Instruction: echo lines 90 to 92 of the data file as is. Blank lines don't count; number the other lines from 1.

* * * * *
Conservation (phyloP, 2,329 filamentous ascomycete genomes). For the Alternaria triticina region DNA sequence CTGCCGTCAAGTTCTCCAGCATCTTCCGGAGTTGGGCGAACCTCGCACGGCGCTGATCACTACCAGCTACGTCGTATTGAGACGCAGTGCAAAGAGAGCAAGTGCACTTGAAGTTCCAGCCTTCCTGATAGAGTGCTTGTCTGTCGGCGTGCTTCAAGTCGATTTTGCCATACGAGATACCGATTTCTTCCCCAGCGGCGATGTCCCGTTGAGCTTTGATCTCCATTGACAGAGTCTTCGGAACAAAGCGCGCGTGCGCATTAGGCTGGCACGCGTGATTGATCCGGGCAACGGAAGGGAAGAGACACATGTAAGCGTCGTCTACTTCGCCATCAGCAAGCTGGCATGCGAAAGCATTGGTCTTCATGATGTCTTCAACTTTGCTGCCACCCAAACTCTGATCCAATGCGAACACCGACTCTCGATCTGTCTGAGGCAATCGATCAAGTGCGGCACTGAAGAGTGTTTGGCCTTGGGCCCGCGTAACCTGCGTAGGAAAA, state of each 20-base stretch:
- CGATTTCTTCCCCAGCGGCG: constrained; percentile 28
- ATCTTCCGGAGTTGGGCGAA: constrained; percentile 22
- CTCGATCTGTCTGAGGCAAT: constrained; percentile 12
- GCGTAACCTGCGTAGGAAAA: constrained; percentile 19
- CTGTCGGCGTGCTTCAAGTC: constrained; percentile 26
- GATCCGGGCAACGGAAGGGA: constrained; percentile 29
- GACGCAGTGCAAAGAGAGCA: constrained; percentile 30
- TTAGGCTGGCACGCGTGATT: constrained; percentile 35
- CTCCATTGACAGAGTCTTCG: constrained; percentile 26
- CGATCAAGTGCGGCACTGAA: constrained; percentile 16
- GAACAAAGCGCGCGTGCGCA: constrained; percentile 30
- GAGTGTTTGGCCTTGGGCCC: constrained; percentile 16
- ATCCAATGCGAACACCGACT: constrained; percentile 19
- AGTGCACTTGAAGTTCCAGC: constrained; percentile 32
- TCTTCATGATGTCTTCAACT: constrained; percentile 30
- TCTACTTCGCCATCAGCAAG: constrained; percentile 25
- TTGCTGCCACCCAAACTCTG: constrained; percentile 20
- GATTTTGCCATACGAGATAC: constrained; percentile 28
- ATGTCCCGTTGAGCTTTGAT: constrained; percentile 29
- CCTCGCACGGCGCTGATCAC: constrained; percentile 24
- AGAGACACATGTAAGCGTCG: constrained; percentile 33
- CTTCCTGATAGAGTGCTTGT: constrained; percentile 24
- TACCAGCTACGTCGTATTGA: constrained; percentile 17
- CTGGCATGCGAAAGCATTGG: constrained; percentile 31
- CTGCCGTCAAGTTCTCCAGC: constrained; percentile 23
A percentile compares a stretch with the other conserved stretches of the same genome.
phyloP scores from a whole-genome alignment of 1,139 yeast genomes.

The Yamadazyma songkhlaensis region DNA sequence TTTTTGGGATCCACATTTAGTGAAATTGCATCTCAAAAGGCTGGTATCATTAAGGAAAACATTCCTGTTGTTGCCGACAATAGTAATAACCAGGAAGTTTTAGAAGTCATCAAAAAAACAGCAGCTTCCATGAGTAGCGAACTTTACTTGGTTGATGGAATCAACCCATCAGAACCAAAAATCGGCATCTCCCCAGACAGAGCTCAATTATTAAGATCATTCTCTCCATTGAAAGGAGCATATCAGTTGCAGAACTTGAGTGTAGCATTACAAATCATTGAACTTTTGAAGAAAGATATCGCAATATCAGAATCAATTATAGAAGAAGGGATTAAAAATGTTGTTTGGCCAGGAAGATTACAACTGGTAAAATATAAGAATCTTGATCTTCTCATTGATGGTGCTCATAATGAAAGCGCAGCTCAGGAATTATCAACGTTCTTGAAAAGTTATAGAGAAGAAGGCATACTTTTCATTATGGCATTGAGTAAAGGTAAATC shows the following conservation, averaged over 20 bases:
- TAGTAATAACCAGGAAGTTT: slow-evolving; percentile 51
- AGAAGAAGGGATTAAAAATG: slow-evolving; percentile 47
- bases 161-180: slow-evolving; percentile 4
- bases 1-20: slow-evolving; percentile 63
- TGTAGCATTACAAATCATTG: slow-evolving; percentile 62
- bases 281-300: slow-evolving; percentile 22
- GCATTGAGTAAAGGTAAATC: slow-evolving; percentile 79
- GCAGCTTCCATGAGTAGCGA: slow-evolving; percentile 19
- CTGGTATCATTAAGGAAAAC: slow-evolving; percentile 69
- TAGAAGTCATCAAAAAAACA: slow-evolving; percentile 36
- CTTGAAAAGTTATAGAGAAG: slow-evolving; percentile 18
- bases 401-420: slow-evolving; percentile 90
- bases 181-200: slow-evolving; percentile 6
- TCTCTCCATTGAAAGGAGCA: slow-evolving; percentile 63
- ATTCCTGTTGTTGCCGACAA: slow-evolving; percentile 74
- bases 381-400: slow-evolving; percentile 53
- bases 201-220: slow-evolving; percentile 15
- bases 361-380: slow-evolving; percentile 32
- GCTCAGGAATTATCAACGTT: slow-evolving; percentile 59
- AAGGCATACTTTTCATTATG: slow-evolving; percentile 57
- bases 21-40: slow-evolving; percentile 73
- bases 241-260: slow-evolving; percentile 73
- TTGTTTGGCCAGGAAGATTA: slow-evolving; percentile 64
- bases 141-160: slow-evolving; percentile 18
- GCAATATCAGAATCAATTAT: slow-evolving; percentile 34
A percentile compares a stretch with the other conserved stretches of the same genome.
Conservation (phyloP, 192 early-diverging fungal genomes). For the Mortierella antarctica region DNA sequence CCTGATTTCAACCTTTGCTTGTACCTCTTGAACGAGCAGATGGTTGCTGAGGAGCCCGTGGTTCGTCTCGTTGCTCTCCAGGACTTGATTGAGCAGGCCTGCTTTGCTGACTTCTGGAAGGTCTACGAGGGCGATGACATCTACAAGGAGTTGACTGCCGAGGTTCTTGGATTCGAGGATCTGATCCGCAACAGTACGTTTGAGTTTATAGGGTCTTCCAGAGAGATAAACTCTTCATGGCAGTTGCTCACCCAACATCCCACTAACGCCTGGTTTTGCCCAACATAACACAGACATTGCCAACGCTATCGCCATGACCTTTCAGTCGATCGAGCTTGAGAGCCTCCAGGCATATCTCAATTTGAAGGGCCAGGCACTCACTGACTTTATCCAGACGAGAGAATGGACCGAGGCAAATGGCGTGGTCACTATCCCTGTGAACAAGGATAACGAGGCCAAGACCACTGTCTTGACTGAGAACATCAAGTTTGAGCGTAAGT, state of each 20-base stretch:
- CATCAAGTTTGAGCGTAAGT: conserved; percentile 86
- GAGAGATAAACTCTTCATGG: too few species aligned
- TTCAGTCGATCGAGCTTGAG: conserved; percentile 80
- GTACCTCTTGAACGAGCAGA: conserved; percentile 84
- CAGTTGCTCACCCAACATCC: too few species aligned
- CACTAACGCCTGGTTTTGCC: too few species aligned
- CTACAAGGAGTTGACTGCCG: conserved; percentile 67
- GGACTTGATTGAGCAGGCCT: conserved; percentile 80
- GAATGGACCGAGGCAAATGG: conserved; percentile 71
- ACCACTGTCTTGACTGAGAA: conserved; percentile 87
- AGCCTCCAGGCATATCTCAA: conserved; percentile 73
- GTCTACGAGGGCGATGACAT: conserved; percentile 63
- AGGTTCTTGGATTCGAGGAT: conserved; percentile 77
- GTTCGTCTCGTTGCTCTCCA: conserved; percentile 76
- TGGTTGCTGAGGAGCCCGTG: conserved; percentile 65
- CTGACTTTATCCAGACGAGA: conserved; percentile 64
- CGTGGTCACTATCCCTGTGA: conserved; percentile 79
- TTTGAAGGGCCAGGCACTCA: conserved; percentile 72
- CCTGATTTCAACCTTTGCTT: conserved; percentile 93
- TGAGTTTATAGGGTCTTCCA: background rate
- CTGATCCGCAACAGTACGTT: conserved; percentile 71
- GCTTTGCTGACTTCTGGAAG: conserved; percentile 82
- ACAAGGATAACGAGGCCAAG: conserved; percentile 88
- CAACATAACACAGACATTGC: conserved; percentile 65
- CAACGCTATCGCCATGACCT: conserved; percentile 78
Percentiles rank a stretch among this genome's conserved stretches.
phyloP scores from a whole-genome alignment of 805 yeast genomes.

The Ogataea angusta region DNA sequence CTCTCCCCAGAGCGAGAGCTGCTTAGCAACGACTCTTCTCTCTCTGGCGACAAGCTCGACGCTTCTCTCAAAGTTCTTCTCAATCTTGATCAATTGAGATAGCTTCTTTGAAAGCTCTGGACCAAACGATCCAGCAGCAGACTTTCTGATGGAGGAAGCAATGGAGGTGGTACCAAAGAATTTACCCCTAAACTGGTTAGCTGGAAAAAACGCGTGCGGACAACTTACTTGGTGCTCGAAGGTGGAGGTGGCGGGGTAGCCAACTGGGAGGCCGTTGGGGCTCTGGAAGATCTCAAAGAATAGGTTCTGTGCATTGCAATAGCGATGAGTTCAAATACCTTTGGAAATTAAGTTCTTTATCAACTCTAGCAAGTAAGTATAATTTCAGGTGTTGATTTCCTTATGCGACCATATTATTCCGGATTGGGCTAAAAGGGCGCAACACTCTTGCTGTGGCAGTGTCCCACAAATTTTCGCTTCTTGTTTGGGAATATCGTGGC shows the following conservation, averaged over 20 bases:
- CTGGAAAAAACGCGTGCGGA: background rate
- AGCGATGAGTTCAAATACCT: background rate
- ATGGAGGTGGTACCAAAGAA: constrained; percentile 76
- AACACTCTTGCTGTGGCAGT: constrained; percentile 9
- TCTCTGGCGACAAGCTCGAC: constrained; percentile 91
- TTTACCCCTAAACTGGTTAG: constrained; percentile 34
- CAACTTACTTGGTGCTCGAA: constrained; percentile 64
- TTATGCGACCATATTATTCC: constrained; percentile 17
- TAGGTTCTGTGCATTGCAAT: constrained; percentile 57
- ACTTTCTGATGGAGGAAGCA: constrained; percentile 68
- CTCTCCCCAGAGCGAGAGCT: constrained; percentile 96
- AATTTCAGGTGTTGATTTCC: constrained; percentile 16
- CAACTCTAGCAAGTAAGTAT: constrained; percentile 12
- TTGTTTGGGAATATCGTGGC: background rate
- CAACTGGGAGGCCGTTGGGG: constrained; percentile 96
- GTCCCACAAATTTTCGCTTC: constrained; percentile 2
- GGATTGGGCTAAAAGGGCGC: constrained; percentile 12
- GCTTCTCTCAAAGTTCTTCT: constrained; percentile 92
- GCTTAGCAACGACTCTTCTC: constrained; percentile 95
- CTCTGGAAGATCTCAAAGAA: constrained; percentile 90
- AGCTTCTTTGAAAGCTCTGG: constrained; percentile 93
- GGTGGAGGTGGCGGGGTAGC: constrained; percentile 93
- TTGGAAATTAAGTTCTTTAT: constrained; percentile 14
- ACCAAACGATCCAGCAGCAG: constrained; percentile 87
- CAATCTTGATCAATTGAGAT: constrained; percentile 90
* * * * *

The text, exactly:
- TTTACCCCTAAACTGGTTAG: constrained; percentile 34
- CAACTTACTTGGTGCTCGAA: constrained; percentile 64
- TTATGCGACCATATTATTCC: constrained; percentile 17